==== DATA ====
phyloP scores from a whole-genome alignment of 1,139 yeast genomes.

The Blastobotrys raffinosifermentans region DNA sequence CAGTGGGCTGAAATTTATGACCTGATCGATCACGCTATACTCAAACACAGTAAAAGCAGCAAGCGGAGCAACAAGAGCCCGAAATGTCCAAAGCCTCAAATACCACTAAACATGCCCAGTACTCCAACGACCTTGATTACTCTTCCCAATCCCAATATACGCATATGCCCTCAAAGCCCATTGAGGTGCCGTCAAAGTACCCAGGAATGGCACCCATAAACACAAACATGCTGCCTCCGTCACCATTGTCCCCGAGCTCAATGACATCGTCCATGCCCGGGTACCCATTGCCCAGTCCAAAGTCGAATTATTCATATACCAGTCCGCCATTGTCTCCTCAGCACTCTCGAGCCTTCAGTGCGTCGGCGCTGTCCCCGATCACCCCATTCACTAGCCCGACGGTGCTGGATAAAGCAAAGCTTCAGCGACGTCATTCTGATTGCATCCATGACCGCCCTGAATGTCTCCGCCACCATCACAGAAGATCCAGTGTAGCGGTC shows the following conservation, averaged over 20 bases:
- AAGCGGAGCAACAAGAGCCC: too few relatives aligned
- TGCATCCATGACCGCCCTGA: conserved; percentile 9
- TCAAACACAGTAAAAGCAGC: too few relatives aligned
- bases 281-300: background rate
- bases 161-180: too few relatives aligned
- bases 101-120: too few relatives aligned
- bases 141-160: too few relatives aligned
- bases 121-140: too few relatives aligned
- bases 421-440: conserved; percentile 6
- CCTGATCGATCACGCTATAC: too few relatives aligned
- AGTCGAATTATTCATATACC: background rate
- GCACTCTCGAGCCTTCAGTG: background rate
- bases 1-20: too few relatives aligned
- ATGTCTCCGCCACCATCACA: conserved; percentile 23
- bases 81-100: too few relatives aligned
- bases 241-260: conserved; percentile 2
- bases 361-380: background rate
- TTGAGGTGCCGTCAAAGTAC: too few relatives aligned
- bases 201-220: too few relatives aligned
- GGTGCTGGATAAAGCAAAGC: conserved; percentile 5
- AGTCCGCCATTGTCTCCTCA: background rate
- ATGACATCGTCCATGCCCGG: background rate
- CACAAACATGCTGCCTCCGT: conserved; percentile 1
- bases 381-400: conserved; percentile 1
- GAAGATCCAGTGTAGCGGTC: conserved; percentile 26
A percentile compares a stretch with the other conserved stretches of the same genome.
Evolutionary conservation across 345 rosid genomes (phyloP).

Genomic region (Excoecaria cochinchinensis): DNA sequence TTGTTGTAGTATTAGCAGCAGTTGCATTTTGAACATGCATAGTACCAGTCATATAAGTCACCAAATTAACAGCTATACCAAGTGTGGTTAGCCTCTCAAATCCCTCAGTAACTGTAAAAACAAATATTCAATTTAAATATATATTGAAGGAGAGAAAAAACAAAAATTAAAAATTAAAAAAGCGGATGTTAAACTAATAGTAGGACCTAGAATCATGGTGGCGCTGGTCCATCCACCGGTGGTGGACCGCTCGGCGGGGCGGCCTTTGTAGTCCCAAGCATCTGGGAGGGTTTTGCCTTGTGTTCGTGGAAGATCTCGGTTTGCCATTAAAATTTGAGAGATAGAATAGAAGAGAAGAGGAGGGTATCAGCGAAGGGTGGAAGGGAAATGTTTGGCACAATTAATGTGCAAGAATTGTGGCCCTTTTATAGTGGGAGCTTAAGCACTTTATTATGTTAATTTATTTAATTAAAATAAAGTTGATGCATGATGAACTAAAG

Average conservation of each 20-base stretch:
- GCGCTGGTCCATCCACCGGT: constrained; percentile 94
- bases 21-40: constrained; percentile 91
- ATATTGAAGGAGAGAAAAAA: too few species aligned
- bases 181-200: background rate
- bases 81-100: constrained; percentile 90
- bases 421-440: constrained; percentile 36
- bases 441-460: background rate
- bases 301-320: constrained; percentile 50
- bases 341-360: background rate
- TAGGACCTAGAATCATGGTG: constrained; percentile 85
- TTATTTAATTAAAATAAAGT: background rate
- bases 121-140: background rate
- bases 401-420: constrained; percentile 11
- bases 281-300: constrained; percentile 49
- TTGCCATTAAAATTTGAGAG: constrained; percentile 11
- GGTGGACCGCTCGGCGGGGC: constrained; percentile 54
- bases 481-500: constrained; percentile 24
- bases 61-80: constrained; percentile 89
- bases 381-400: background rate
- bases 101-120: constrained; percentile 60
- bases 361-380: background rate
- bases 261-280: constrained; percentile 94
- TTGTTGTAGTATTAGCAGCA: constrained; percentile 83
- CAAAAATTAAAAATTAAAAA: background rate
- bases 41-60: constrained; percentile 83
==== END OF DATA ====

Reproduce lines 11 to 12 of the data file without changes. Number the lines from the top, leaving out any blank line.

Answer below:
- bases 421-440: conserved; percentile 6
- CCTGATCGATCACGCTATAC: too few relatives aligned